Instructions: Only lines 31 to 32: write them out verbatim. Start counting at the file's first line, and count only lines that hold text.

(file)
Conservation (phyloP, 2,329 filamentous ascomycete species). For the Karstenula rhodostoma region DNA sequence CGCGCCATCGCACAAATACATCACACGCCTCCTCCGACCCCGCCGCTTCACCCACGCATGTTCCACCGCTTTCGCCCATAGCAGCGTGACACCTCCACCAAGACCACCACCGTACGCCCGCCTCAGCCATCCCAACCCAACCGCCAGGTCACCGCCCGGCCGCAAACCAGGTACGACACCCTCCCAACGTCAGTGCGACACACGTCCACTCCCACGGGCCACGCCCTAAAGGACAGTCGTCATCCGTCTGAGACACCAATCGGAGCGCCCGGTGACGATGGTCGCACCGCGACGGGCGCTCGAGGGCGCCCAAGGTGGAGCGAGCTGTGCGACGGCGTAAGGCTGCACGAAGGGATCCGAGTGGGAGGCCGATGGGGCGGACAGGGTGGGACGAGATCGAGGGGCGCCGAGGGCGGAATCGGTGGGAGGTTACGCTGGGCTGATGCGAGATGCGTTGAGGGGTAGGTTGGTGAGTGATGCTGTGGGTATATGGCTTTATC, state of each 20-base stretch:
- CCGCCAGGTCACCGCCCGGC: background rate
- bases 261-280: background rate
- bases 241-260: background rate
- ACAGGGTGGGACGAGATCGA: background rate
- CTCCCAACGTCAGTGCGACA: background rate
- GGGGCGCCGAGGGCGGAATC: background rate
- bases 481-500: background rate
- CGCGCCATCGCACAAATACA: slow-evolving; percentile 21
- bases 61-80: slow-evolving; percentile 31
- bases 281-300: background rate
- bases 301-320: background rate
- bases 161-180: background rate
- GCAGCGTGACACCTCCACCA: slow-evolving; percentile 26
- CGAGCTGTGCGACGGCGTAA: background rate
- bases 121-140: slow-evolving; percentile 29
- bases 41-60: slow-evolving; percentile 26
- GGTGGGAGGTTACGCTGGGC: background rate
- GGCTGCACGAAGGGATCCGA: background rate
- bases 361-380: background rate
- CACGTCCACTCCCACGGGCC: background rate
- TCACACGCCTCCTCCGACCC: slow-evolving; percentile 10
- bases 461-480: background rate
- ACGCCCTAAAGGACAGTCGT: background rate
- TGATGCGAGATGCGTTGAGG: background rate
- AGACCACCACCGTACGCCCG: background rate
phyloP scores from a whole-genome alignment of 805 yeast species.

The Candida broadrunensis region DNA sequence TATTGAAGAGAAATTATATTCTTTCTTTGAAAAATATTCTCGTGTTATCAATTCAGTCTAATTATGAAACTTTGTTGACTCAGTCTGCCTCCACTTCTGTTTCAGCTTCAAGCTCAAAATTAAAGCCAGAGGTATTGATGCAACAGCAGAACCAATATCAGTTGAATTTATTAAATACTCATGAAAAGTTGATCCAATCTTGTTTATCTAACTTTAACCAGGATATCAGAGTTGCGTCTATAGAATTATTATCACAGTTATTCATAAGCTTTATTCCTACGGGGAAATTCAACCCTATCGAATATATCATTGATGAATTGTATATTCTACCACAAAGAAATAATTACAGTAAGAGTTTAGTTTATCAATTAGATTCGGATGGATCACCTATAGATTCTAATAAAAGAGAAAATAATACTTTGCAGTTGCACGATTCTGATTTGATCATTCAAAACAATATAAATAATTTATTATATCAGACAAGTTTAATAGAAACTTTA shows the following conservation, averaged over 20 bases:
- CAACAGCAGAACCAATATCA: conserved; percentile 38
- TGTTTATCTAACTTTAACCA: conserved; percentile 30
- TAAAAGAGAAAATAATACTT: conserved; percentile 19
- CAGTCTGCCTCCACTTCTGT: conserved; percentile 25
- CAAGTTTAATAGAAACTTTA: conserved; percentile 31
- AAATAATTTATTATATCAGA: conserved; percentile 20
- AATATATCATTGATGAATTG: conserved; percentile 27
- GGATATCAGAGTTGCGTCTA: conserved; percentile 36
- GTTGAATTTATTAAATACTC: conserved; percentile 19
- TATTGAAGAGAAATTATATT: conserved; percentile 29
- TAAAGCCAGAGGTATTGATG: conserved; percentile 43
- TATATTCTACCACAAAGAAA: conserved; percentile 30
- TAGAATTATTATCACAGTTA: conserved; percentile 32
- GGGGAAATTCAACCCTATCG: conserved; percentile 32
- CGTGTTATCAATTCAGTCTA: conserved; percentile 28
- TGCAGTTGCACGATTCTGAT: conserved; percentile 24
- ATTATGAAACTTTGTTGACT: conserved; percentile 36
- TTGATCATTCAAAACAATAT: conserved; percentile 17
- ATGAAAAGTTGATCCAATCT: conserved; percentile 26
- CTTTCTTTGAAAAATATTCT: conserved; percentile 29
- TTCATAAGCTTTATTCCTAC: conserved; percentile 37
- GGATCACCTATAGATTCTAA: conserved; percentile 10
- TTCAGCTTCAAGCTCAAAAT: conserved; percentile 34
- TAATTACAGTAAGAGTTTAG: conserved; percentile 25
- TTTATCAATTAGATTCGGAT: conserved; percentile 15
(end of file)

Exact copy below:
- TAAAAGAGAAAATAATACTT: conserved; percentile 19
- CAGTCTGCCTCCACTTCTGT: conserved; percentile 25